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Annales Geophysicae An interactive open-access journal of the European Geosciences Union
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Volume 22, issue 3
Ann. Geophys., 22, 773–788, 2004
https://doi.org/10.5194/angeo-22-773-2004
© Author(s) 2004. This work is distributed under
the Creative Commons Attribution 3.0 License.
Ann. Geophys., 22, 773–788, 2004
https://doi.org/10.5194/angeo-22-773-2004
© Author(s) 2004. This work is distributed under
the Creative Commons Attribution 3.0 License.

  19 Mar 2004

19 Mar 2004

High- and mid-latitude quasi-2-day waves observed simultaneouslyby four meteor radars during summer 2000

E. Merzlyakov1, D. Pancheva2, N. Mitchell2, J. M. Forbes3, Yu. I. Portnyagin1, S. Palo3, N. Makarov1, and H. G. Muller4 E. Merzlyakov et al.
  • 1Institute for Experimental Meteorology, SPA Typhoon, Obninsk, Russia
  • 2Department of Electronic & Electrical Engineering, The University of Bath, BA2 7AY, UK
  • 3Department of Aerospace Engineering Sciences, University of Colorado, Boulder, CO 80309, USA
  • 4Cranfield University, Royal Military College of Science, Shrivenham, UK

Abstract. Results from the analysis of MLT wind measurements at Dixon (73.5°N, 80°E), Esrange (68°N, 21°E), Castle Eaton (UK) (53°N, 2°W), and Obninsk (55°N, 37°E) during summer 2000 are presented in this paper. Using S-transform or wavelet analysis, quasi-two-day waves (QTDWs) are shown to appear simultaneously at high- and mid-latitudes and reveal themselves as several bursts of wave activity. At first this activity is preceded by a 51–53h wave with S=3 observed mainly at mid-latitudes. After a short recess (or quiet time interval for about 10 days near day 205), we observe a regular sequence of three bursts, the strongest of them corresponding to a QTDW with a period of 47–48h and S=4 at mid-altitudes.

We hypothesize that these three bursts may be the result of constructive and destructive interference between several spectral components: a 47–48h component with S=4; a 60-h component with S=3; and a 80-h component with S=2. The magnitudes of the lower (higher) zonal wave-number components increase (decrease) with increasing latitude. The S-transform or wavelet analysis indicates when these spectral components create the wave activity bursts and gives a range of zonal wave numbers for observed bursts from about 4 to about 2 for mid- and high-latitudes. The main spectral component at Dixon and Esrange latitudes is the 60-h oscillation with S=3. The zonal wave numbers and frequencies of the observed spectral components hint at the possible occurrence of the nonlinear interaction between the primary QTDWs and other planetary waves. Using a simple 3-D nonlinear numerical model, we attempt to simulate some of the observed features and to explain them as a consequence of the nonlinear interaction between the primary 47–48h and the 9–10day waves, and the resulting linear superposition of primary and secondary waves. In addition to the QTDW bursts, we also infer forcing of the 4-day wave with S=2 and the 6–7day wave with S=1, possibly arising from nonlinear decoupling of the 60-h wave with S=3. The starting mechanism for this decoupling is the Rossby wave instability (e.g. Baines, 1976). This result is consistent with the day-to-day wind variability during the observed QTDW events. An interesting feature of the final stage of the observed QTDW activity in summer 2000 is the occurrence of strong 4–5 day waves with S=3.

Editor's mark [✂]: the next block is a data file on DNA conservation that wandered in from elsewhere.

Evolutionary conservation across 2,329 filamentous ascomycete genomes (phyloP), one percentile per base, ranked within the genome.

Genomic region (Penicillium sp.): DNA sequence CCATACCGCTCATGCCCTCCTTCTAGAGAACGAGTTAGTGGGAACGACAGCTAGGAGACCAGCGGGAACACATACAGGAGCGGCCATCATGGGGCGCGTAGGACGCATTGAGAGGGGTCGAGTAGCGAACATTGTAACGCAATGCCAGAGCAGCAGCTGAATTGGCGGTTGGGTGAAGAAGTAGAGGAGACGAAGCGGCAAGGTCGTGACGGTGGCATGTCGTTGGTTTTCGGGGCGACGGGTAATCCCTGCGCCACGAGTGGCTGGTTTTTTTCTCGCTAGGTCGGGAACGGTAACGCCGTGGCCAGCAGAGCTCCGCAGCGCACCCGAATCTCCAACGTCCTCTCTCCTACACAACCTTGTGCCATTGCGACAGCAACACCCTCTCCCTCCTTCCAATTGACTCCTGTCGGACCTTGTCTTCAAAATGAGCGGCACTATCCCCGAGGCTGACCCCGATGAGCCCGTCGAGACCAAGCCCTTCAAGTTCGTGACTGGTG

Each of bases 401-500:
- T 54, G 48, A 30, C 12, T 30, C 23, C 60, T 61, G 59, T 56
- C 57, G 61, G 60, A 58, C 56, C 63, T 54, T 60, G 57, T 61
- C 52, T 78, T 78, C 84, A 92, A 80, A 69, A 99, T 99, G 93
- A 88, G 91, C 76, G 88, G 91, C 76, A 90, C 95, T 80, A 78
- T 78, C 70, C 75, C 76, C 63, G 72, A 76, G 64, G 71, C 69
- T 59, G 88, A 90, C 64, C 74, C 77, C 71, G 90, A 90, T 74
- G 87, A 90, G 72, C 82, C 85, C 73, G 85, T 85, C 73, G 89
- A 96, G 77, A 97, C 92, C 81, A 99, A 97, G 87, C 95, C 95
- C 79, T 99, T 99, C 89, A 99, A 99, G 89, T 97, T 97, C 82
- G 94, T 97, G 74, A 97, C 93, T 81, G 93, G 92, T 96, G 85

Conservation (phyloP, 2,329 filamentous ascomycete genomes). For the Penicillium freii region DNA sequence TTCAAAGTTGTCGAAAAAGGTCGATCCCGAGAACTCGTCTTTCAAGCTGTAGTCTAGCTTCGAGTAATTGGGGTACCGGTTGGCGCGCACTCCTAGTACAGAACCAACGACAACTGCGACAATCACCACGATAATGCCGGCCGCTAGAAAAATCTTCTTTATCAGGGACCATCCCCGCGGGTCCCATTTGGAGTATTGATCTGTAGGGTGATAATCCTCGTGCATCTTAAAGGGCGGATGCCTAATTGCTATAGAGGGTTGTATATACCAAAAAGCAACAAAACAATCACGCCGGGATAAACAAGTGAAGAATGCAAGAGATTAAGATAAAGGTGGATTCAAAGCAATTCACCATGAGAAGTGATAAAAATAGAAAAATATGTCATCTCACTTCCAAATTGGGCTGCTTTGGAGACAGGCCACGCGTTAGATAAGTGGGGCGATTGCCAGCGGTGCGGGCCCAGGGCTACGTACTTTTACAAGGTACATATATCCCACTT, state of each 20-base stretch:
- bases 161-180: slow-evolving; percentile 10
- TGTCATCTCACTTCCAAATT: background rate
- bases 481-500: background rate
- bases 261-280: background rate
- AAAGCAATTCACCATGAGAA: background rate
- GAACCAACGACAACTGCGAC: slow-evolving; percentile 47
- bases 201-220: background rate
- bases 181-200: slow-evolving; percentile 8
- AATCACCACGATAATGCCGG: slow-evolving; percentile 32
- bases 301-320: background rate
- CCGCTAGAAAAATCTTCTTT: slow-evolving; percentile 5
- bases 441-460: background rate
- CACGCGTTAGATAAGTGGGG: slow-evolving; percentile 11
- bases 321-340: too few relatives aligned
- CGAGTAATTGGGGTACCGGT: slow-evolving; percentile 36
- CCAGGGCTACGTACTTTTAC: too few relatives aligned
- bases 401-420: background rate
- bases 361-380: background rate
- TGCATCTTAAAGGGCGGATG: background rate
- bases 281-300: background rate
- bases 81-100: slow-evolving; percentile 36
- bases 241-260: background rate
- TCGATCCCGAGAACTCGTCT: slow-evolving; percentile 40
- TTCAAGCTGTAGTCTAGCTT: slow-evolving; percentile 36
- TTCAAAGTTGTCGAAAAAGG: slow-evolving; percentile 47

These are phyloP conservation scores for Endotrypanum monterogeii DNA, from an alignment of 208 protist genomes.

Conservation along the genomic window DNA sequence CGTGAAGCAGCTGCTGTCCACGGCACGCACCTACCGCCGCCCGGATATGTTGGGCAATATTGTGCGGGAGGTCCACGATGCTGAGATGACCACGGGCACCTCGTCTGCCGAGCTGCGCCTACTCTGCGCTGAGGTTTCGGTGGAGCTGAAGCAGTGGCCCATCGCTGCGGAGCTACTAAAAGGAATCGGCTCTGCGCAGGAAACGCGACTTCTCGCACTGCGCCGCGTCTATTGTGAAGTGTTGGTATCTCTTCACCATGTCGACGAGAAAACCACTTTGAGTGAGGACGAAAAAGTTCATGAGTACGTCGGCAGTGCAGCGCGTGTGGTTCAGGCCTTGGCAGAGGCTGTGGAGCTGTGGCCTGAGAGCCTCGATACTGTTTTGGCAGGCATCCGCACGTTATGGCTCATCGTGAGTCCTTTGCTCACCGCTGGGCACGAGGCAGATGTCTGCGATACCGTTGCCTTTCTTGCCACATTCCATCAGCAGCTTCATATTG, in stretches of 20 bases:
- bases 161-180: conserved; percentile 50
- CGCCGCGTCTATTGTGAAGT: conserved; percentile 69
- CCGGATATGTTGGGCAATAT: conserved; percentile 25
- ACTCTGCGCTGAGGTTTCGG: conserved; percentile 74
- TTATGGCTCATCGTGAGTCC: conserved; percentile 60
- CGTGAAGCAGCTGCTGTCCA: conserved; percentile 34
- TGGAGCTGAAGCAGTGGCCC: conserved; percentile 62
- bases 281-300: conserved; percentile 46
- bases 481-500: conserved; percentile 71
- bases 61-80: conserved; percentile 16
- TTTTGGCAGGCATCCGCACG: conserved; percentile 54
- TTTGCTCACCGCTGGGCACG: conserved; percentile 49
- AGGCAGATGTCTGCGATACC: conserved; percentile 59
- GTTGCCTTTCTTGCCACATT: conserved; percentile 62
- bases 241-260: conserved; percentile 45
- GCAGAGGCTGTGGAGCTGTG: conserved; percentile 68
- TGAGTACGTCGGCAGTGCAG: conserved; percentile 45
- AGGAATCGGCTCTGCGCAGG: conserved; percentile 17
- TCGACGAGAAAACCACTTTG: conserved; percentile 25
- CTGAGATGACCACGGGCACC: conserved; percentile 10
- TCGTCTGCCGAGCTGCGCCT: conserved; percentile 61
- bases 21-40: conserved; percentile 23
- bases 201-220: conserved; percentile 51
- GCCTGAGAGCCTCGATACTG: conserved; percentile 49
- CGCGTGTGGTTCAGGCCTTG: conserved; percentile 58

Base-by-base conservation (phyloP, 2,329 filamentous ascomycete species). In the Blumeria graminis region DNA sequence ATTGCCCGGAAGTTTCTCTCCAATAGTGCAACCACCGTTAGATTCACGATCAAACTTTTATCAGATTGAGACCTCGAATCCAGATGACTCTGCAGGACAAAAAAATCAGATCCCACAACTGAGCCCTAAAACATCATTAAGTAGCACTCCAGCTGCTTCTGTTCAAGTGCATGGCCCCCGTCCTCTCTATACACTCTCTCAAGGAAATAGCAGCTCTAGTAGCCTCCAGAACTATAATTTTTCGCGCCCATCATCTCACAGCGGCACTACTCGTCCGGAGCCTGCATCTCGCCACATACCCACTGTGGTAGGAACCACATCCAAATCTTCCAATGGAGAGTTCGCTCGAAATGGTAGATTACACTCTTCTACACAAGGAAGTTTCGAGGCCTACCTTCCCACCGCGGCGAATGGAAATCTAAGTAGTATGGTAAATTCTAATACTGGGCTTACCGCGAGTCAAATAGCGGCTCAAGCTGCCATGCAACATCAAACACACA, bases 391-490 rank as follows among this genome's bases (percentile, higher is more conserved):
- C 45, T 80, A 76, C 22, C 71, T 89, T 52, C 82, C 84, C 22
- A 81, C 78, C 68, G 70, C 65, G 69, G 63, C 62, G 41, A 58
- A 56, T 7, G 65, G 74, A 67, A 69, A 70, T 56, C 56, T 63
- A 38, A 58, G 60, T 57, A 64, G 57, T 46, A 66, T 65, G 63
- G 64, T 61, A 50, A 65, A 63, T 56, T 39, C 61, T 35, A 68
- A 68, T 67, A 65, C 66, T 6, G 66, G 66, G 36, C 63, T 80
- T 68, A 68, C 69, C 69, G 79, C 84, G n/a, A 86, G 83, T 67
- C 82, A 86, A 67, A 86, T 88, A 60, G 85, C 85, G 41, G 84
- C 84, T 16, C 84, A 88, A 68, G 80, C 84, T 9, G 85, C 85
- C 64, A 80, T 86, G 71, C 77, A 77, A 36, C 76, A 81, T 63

Key words. Meteorology and atmospheric dynamics (middle atmosphere dynamics; waves and tides; general or miscellaneous)

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